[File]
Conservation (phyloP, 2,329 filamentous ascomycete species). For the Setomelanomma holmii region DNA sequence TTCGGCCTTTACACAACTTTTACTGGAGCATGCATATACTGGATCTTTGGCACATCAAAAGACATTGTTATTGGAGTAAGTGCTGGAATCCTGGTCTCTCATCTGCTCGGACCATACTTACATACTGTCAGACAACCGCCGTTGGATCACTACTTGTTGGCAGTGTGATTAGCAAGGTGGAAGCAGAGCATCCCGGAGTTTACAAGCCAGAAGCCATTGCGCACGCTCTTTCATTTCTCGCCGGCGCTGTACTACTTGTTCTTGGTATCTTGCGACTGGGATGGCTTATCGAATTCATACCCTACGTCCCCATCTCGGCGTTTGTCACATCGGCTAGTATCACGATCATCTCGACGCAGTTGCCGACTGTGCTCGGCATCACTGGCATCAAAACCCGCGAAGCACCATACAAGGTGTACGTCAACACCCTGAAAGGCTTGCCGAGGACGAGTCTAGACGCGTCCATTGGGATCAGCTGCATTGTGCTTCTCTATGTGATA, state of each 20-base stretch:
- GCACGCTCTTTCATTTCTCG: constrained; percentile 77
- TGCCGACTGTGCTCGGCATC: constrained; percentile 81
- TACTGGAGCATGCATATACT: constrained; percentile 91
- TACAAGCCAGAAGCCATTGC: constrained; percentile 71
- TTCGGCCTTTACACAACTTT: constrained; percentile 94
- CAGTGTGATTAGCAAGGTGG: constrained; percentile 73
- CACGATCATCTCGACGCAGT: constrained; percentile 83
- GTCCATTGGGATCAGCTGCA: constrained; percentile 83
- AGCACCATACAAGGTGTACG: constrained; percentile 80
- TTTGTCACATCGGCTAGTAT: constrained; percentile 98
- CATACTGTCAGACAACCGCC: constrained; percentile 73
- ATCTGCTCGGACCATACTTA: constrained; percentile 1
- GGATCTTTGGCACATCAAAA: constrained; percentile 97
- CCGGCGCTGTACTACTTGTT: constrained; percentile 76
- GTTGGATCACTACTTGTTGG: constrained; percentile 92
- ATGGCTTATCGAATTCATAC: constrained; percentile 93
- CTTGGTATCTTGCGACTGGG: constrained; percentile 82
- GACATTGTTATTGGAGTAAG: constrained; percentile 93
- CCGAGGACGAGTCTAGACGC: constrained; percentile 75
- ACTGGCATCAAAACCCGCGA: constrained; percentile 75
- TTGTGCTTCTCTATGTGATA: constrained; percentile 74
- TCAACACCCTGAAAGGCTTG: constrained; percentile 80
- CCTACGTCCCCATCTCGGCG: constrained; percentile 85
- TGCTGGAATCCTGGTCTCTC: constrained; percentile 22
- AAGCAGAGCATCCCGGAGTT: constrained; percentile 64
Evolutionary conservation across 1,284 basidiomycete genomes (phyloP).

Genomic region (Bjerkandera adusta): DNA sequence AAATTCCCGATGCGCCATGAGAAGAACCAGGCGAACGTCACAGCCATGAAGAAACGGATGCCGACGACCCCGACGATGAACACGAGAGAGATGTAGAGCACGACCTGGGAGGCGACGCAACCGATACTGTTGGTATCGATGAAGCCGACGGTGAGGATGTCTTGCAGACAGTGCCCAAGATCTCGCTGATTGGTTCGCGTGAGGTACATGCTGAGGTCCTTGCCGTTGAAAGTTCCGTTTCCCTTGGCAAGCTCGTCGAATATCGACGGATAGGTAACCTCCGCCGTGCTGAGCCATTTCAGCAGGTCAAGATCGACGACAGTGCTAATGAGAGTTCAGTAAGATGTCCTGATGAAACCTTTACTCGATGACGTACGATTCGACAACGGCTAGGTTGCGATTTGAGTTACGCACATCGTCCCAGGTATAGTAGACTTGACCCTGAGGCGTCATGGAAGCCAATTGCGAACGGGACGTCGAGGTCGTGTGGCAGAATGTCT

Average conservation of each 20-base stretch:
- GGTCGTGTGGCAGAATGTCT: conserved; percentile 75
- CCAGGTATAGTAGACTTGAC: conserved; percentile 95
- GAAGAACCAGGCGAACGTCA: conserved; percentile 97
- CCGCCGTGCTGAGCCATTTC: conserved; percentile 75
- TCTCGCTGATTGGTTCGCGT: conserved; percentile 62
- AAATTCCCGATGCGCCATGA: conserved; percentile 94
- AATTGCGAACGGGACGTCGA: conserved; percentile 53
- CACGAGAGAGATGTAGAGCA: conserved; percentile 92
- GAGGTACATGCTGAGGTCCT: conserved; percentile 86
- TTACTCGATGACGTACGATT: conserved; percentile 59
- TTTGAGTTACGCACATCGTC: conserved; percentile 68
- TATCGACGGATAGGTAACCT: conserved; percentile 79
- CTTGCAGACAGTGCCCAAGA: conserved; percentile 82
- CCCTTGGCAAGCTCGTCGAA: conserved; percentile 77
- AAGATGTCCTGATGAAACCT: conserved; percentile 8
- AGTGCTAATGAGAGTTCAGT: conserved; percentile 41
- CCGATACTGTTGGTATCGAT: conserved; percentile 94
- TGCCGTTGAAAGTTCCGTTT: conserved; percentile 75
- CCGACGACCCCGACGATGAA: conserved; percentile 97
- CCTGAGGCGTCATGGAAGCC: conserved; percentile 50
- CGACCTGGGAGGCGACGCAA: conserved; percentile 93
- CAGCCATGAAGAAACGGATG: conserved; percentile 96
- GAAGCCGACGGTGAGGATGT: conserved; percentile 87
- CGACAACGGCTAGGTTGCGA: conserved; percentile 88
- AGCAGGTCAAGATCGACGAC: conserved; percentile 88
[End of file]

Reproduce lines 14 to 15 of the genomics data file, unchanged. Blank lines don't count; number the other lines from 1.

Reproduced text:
- GGATCTTTGGCACATCAAAA: constrained; percentile 97
- CCGGCGCTGTACTACTTGTT: constrained; percentile 76